In the winter of 1820, the New England whaling ship Essex was assaulted by something no one could believe: a whale of mammoth size and will, and an almost human sense of vengeance. The real-life maritime disaster would inspire Herman Melville's Moby-Dick. But that told only half the story. "In the Heart of the Sea" reveals the encounter's harrowing aftermath, as the ship's surviving crew is pushed to their limits and forced to do the unthinkable to stay alive. Braving storms, starvation, panic and despair, the men will call into question their deepest beliefs, from the value of their lives to the morality of their trade, as their captain searches for direction on the open sea and his first mate still seeks to bring the great whale down.
At the end of the movie European House Sparrows can be heard chirping. The invasive species was not introduced into North America until 1851 (16 individuals in New York). They were not established until late 1800's. See more »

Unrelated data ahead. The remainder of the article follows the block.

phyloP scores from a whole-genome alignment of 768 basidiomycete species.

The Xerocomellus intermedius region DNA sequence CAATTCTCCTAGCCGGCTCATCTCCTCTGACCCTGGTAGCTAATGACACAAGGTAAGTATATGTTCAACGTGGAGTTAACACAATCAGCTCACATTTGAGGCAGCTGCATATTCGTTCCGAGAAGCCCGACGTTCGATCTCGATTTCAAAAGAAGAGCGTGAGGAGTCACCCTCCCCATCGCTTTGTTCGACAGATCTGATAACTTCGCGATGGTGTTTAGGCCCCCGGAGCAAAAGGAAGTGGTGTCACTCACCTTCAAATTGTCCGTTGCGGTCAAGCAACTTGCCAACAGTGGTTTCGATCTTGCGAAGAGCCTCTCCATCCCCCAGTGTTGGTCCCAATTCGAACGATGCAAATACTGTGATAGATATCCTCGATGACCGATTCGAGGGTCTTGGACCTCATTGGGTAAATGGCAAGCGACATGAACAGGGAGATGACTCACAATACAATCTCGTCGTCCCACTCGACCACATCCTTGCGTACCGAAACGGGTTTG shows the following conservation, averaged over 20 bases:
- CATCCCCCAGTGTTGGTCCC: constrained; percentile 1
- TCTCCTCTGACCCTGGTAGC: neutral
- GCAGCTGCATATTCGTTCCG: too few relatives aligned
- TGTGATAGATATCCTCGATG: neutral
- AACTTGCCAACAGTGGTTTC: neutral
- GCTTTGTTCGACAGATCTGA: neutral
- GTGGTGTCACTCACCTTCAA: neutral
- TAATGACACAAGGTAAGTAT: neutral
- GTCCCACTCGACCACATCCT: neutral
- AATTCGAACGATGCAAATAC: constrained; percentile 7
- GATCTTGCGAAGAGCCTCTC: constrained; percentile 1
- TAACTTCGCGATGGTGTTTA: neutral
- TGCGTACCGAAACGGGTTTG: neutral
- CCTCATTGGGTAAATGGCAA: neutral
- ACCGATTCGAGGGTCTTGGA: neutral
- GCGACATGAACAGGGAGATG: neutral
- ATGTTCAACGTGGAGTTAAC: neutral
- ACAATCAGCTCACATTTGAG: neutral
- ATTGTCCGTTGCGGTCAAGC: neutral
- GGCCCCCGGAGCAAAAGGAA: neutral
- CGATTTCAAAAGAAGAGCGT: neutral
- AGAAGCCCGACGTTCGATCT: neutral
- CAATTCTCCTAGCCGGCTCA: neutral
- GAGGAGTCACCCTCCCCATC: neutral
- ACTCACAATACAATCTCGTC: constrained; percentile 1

[in his letter]
How does one come to know the unknowable? What faculties must a man possess? Since it was discovered that whale oil could light our cities in ways never achieved before, it created global demand. It has pushed man to venture further and further into the deep blue unknown. We know not its depths, nor the host of creatures that live there. Monsters. Are they real?
[a huge whale passes]
Or do the stories exist only to make us respect the sea's dark secrets?
[...] See more »
I went into the cinema expecting something fairly decent. Something that would at the very least, satisfy. I I was more wrong than I thought. It was better than satisfactory. It was brilliant. The Effects are the best of the year, and Chris Hemsworths Acting is top notch. Ron Howard has always been a great director, and I did enjoy a beautiful mind and Apollo 13, but this film has to be one of the greatest of the year. The film is very emotional at times, and the storyline is very well thought out. Definitely deserves an Oscar for best visual effects, and hopefully it will bag some more Oscars on the way.
The movie is best viewed on the big screen, as it possibly wouldn't have the same effect on a TV. Get into the cinemas before it's too late.
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